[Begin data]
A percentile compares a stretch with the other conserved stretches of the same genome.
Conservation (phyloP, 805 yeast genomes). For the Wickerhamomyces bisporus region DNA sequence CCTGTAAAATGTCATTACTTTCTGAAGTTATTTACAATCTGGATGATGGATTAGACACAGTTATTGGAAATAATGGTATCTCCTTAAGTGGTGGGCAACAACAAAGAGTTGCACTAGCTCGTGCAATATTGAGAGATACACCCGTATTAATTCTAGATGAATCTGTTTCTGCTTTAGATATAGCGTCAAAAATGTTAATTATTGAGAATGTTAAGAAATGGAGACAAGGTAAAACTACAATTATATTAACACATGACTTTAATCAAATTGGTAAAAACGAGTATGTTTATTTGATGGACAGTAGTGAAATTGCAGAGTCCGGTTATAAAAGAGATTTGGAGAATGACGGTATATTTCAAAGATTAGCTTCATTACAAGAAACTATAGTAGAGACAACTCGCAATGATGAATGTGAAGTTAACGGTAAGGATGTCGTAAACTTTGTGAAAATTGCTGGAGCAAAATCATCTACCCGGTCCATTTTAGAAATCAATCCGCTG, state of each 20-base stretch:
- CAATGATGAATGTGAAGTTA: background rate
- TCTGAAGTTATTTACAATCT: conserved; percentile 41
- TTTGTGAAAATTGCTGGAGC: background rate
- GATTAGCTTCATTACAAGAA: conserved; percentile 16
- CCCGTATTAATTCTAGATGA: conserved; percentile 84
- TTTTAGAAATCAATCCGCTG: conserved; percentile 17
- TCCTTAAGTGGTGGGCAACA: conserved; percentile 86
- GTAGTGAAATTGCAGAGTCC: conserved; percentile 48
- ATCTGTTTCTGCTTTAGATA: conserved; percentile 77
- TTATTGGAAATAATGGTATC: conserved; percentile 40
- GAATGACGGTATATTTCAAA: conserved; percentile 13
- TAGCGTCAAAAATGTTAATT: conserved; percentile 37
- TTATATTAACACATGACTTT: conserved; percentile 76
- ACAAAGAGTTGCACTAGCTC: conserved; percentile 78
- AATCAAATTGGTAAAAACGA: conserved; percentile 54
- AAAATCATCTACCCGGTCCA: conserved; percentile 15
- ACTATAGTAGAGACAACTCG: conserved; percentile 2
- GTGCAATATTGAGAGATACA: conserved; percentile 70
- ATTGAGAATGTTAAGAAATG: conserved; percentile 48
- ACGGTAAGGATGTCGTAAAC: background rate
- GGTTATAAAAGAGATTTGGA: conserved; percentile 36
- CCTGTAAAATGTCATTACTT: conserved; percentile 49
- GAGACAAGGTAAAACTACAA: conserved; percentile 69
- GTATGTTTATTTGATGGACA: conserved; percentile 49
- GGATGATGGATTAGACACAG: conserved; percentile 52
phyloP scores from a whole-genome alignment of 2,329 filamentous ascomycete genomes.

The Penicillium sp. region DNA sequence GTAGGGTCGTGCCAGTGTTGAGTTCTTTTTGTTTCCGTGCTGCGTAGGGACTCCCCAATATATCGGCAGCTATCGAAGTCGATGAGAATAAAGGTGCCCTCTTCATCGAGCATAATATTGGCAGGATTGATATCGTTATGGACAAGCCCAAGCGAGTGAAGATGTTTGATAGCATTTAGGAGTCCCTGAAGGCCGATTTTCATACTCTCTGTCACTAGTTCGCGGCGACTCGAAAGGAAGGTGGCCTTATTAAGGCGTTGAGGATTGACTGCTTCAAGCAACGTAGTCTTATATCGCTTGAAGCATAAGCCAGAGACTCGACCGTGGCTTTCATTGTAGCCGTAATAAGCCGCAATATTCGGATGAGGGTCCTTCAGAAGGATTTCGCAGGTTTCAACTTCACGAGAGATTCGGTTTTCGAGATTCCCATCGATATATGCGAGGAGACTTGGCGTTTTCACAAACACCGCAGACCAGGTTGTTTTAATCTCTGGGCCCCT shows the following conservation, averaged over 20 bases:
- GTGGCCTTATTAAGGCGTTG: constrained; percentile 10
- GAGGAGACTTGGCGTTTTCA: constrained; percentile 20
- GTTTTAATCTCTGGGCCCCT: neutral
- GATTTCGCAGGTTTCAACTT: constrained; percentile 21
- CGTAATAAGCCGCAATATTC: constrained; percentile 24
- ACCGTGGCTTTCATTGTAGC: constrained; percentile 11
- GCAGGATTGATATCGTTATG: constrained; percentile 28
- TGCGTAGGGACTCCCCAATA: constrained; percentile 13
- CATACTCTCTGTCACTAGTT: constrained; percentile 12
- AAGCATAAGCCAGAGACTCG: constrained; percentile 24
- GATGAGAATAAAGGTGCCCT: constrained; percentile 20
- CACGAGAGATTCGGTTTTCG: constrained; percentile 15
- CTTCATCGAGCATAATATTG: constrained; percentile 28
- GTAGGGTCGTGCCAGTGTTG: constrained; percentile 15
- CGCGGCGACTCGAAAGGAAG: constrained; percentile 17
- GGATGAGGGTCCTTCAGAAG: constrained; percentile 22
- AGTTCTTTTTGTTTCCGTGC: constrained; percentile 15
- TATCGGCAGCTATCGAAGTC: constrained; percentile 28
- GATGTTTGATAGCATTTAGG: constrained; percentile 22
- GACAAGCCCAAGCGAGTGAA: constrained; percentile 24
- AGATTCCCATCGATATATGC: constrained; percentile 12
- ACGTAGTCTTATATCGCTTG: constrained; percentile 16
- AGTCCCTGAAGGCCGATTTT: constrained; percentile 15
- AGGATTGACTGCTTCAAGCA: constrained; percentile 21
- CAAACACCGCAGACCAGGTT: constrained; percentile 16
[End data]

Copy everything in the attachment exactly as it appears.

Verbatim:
A percentile compares a stretch with the other conserved stretches of the same genome.
Conservation (phyloP, 805 yeast genomes). For the Wickerhamomyces bisporus region DNA sequence CCTGTAAAATGTCATTACTTTCTGAAGTTATTTACAATCTGGATGATGGATTAGACACAGTTATTGGAAATAATGGTATCTCCTTAAGTGGTGGGCAACAACAAAGAGTTGCACTAGCTCGTGCAATATTGAGAGATACACCCGTATTAATTCTAGATGAATCTGTTTCTGCTTTAGATATAGCGTCAAAAATGTTAATTATTGAGAATGTTAAGAAATGGAGACAAGGTAAAACTACAATTATATTAACACATGACTTTAATCAAATTGGTAAAAACGAGTATGTTTATTTGATGGACAGTAGTGAAATTGCAGAGTCCGGTTATAAAAGAGATTTGGAGAATGACGGTATATTTCAAAGATTAGCTTCATTACAAGAAACTATAGTAGAGACAACTCGCAATGATGAATGTGAAGTTAACGGTAAGGATGTCGTAAACTTTGTGAAAATTGCTGGAGCAAAATCATCTACCCGGTCCATTTTAGAAATCAATCCGCTG, state of each 20-base stretch:
- CAATGATGAATGTGAAGTTA: background rate
- TCTGAAGTTATTTACAATCT: conserved; percentile 41
- TTTGTGAAAATTGCTGGAGC: background rate
- GATTAGCTTCATTACAAGAA: conserved; percentile 16
- CCCGTATTAATTCTAGATGA: conserved; percentile 84
- TTTTAGAAATCAATCCGCTG: conserved; percentile 17
- TCCTTAAGTGGTGGGCAACA: conserved; percentile 86
- GTAGTGAAATTGCAGAGTCC: conserved; percentile 48
- ATCTGTTTCTGCTTTAGATA: conserved; percentile 77
- TTATTGGAAATAATGGTATC: conserved; percentile 40
- GAATGACGGTATATTTCAAA: conserved; percentile 13
- TAGCGTCAAAAATGTTAATT: conserved; percentile 37
- TTATATTAACACATGACTTT: conserved; percentile 76
- ACAAAGAGTTGCACTAGCTC: conserved; percentile 78
- AATCAAATTGGTAAAAACGA: conserved; percentile 54
- AAAATCATCTACCCGGTCCA: conserved; percentile 15
- ACTATAGTAGAGACAACTCG: conserved; percentile 2
- GTGCAATATTGAGAGATACA: conserved; percentile 70
- ATTGAGAATGTTAAGAAATG: conserved; percentile 48
- ACGGTAAGGATGTCGTAAAC: background rate
- GGTTATAAAAGAGATTTGGA: conserved; percentile 36
- CCTGTAAAATGTCATTACTT: conserved; percentile 49
- GAGACAAGGTAAAACTACAA: conserved; percentile 69
- GTATGTTTATTTGATGGACA: conserved; percentile 49
- GGATGATGGATTAGACACAG: conserved; percentile 52
phyloP scores from a whole-genome alignment of 2,329 filamentous ascomycete genomes.

The Penicillium sp. region DNA sequence GTAGGGTCGTGCCAGTGTTGAGTTCTTTTTGTTTCCGTGCTGCGTAGGGACTCCCCAATATATCGGCAGCTATCGAAGTCGATGAGAATAAAGGTGCCCTCTTCATCGAGCATAATATTGGCAGGATTGATATCGTTATGGACAAGCCCAAGCGAGTGAAGATGTTTGATAGCATTTAGGAGTCCCTGAAGGCCGATTTTCATACTCTCTGTCACTAGTTCGCGGCGACTCGAAAGGAAGGTGGCCTTATTAAGGCGTTGAGGATTGACTGCTTCAAGCAACGTAGTCTTATATCGCTTGAAGCATAAGCCAGAGACTCGACCGTGGCTTTCATTGTAGCCGTAATAAGCCGCAATATTCGGATGAGGGTCCTTCAGAAGGATTTCGCAGGTTTCAACTTCACGAGAGATTCGGTTTTCGAGATTCCCATCGATATATGCGAGGAGACTTGGCGTTTTCACAAACACCGCAGACCAGGTTGTTTTAATCTCTGGGCCCCT shows the following conservation, averaged over 20 bases:
- GTGGCCTTATTAAGGCGTTG: constrained; percentile 10
- GAGGAGACTTGGCGTTTTCA: constrained; percentile 20
- GTTTTAATCTCTGGGCCCCT: neutral
- GATTTCGCAGGTTTCAACTT: constrained; percentile 21
- CGTAATAAGCCGCAATATTC: constrained; percentile 24
- ACCGTGGCTTTCATTGTAGC: constrained; percentile 11
- GCAGGATTGATATCGTTATG: constrained; percentile 28
- TGCGTAGGGACTCCCCAATA: constrained; percentile 13
- CATACTCTCTGTCACTAGTT: constrained; percentile 12
- AAGCATAAGCCAGAGACTCG: constrained; percentile 24
- GATGAGAATAAAGGTGCCCT: constrained; percentile 20
- CACGAGAGATTCGGTTTTCG: constrained; percentile 15
- CTTCATCGAGCATAATATTG: constrained; percentile 28
- GTAGGGTCGTGCCAGTGTTG: constrained; percentile 15
- CGCGGCGACTCGAAAGGAAG: constrained; percentile 17
- GGATGAGGGTCCTTCAGAAG: constrained; percentile 22
- AGTTCTTTTTGTTTCCGTGC: constrained; percentile 15
- TATCGGCAGCTATCGAAGTC: constrained; percentile 28
- GATGTTTGATAGCATTTAGG: constrained; percentile 22
- GACAAGCCCAAGCGAGTGAA: constrained; percentile 24
- AGATTCCCATCGATATATGC: constrained; percentile 12
- ACGTAGTCTTATATCGCTTG: constrained; percentile 16
- AGTCCCTGAAGGCCGATTTT: constrained; percentile 15
- AGGATTGACTGCTTCAAGCA: constrained; percentile 21
- CAAACACCGCAGACCAGGTT: constrained; percentile 16